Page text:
Tiny strips of adult stem cells attached to specially designed contact lenses, slowly detach from the contact lens onto the surface of the eye. These stem cells then repair damaged corneas.
In a study at the Centre of Eye Research Australia, it was discovered that if these specially treated lenses were inserted into the eye and left in place for four days, the cells transferred from the contact lens to the eye.
How it Works
The scientists took limbal stem cells, whose natural function is to repair the eye, from the edge of the cornea.
They then grew hundreds of thousands of these cells on special contact lenses.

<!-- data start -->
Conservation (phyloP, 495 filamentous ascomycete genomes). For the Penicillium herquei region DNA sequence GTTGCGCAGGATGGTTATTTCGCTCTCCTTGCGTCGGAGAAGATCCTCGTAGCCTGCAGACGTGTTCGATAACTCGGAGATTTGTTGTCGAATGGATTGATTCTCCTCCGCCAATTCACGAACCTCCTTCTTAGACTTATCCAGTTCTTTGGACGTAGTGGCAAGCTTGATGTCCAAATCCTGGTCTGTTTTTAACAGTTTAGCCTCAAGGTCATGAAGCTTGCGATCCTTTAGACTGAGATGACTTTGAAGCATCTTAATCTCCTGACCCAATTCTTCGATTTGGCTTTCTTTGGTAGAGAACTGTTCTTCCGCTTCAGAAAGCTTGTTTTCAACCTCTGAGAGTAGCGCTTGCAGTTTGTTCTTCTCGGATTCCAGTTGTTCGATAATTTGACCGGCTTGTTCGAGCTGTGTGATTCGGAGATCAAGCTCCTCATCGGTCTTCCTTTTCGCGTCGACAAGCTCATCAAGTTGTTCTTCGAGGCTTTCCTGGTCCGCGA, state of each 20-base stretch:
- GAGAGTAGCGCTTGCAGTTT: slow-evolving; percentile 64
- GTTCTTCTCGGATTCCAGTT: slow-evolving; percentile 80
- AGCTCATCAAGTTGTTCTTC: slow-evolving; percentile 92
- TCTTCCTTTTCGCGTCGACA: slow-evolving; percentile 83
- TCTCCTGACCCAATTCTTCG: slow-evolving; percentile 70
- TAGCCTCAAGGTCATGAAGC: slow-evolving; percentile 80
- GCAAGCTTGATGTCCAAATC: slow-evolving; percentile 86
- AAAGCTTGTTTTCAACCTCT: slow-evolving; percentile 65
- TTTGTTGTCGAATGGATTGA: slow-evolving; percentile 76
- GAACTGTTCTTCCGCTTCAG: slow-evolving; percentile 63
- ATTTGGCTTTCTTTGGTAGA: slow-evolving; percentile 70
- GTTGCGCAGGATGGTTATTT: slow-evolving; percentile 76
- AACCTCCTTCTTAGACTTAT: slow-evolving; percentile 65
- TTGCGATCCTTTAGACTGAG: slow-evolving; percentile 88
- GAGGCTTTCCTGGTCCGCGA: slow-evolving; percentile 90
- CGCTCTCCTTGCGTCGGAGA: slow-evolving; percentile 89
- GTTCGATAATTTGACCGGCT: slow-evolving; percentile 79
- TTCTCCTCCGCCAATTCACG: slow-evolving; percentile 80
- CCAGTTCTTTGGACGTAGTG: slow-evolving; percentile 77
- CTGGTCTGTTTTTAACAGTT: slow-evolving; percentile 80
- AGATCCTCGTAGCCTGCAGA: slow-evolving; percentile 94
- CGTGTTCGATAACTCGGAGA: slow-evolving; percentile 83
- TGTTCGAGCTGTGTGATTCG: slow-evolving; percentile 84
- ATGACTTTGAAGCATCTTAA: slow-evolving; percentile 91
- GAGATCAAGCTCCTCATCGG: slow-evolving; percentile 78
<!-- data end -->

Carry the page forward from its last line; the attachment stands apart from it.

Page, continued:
The main advantage of this technique, according to researcher Karl David Brown, was that these stem cells could be taken from the patient’s own eyes or willing adult donors.
This makes it a potentially more viable treatment than the current treatments being considered which use something called human amnion to repair the cornea. Human amnion comes from the membrane surrounding and embryo and it is hard to source sufficient qualities of this substance to make it a practical treatment.
Human Trials Soon
The speed at which these special contact lenses begin to cure eyes has impressed the medical community at large and small scale human trials are about to begin.
Speaking to The Telegraph, Brown said, “I’m cautiously optimistic that the human trials will yield positive results.”